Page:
If you've paid attention to our AAF coverage this week, you've noticed Vegas has released earlyfor all eight teams, along with for Week 1. Considering there have literally been zero AAF games until now, a natural question would be: how in the world do oddsmakers set these numbers?
According to BetDSI, the process certainly isn't easy. "Just like any new market offerings there will be some learning curves, as well as soft lines, along the way," BetDSI's Brent Corobotuic said. "Oddsmaking has so much to do with precedent and public perception, and we mostly have neither here."
The starting point, though, is at least similar to how oddsmakers create lines, point totals and the like for other football leagues. They analyze the teams thoroughly, from coaching staffs to starters and reserves, creating a base rating from those factors. That's the one piece of information they do have, though they don't take prior stats from college or the NFL into consideration. Then, they look at the rules of the game -- for the AAF, this includes two-point conversions, a 35-second game clock, one overtime period and more ( ) -- followed by any outlying variables like weather, injuries or star players/coaches.
So, yes, big names make a difference. In Year 1, this would more frequently apply to coaches than players. (Frankly, if players' names were that big, they'd probably be in the NFL.)
"Some of the AAF coaches are more recognizable than the players," Corobotuic said. "Bettors in Florida may auto-bet Steve Spurrier simply because they believe in backing him no matter what level he's coaching."
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That's the process in a nutshell. Now, how about the numbers themselves?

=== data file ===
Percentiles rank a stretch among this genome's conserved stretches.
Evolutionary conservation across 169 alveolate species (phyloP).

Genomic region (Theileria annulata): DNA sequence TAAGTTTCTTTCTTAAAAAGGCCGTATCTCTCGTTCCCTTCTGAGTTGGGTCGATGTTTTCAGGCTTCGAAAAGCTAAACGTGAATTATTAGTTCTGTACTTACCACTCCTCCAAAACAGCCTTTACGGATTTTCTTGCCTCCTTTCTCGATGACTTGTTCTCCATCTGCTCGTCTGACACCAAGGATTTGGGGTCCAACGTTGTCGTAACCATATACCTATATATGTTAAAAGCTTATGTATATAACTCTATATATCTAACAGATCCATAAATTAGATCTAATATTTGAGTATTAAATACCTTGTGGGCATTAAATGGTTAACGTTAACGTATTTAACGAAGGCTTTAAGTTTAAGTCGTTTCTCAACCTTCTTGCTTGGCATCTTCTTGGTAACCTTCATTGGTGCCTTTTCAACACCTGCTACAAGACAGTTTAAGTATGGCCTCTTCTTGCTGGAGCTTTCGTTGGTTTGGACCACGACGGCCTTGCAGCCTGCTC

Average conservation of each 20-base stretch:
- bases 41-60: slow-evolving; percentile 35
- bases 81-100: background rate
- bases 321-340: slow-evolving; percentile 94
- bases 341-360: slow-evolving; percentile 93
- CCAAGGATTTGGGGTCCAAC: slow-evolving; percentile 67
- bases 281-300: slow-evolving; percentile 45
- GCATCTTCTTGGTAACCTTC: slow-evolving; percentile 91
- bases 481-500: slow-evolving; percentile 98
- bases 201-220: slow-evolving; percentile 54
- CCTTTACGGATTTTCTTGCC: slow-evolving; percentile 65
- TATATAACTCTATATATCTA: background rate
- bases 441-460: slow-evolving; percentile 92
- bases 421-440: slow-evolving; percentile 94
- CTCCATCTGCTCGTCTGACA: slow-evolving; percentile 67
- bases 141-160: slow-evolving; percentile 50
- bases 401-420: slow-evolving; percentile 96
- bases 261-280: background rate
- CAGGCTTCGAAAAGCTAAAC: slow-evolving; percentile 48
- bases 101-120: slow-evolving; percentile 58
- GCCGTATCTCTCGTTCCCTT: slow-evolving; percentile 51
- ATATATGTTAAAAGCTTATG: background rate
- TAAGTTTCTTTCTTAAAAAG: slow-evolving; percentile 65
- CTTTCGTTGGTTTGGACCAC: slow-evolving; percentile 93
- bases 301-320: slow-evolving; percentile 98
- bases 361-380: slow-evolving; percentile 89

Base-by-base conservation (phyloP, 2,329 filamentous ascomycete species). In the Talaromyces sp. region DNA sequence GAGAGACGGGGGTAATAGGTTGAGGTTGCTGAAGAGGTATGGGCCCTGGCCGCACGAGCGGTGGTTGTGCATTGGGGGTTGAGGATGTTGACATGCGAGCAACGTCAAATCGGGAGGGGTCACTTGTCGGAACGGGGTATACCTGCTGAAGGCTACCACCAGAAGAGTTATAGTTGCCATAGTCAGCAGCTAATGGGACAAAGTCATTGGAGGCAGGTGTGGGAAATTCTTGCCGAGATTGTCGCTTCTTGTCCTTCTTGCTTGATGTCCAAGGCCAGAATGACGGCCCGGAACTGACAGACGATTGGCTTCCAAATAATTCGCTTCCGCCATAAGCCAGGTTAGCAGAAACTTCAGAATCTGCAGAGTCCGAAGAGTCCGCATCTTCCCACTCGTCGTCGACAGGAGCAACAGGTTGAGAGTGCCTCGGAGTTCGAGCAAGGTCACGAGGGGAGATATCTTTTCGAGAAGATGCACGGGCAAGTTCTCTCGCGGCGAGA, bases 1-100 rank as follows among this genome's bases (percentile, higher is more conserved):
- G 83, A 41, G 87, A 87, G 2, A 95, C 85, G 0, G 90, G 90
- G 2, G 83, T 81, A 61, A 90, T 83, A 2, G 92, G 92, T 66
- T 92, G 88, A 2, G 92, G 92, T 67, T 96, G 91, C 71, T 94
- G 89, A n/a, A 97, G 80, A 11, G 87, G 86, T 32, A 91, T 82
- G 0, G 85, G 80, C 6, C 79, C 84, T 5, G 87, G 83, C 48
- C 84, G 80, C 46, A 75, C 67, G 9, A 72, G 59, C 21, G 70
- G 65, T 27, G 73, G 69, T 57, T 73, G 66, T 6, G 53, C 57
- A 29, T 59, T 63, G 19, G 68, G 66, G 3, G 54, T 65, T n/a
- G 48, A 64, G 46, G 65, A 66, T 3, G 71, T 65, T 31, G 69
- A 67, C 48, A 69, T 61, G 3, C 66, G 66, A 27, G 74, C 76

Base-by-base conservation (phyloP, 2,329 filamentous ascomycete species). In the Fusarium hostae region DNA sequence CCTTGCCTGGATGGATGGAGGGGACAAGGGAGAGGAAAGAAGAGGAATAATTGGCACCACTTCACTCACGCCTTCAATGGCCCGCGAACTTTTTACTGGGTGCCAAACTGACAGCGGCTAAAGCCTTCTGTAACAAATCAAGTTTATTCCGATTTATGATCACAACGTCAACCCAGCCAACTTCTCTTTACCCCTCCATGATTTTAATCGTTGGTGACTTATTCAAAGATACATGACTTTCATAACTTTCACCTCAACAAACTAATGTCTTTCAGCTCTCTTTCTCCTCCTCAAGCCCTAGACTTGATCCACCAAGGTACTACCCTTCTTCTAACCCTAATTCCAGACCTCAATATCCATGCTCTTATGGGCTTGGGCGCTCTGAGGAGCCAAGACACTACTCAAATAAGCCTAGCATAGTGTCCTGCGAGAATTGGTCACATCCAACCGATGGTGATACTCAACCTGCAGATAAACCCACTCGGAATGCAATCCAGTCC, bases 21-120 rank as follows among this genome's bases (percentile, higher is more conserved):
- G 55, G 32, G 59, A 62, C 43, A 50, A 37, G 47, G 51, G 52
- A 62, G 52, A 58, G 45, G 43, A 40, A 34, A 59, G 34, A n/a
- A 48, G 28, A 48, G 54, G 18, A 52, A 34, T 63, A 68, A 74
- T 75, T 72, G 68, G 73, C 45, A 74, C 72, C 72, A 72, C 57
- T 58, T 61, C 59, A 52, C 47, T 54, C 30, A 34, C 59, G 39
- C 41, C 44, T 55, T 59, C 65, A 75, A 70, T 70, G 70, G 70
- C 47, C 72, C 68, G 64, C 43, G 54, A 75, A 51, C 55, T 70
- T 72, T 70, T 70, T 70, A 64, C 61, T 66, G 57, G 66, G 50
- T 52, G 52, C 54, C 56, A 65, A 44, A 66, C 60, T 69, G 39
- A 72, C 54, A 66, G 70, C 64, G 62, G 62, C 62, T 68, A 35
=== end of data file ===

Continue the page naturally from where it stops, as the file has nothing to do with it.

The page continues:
They're soft, to say the least. That's not unexpected. The difference in the win totals between the projected top team, the Arizona Hotshots (6.5), and the last team, the Birmingham Iron (3.5), is a mere three games (in a 10-game regular season). The moneylines aren't much better.
Week 1 lines have common themes, too. Every home team is a favorite, but by no more than -5.5 (remember, there are no extra points in the AAF, only two-point conversions). Point totals are noticeably low, too. Multiple coaches around the league have indicated that their offenses could be a question mark for the mere fact that there's a lot to install and teach even though they're trying to keep things as efficient as possible.
Not having a pre-existing public perception certainly affects how low-key the numbers are, but that will change in earnest as soon as more information becomes available.
That's when Vegas thinks the bets will really start coming in. Until then, though, books are playing it safe.
"MGM likely will start with a $3,000 maximum on point spreads and $500 on totals and money lines," Jay Rood, MGM's Vice President, race and sports, told SportsLine. At BetDSI, don't expect wagers to get out of the hundreds of dollars -- at least right away.
"Until we get a handle on the league and teams, we won't want to expose ourselves to lofty limits that sharps might be able to take advantage of," BetDSI's Jacob Crossman told SportsLine.
Prop bets will be offered, but not everywhere. In-game wagering may be delayed, too, for much of the season -- if not all of it -- at least until the playoffs in April.
The AAF has made it clear that betting will be a part of the game that is thoroughly embraced. The championship game is being held in Las Vegas, fittingly. But if you noticed that the preseason lines were especially soft, there were reasons. Everyone is in a wait-and-see mode.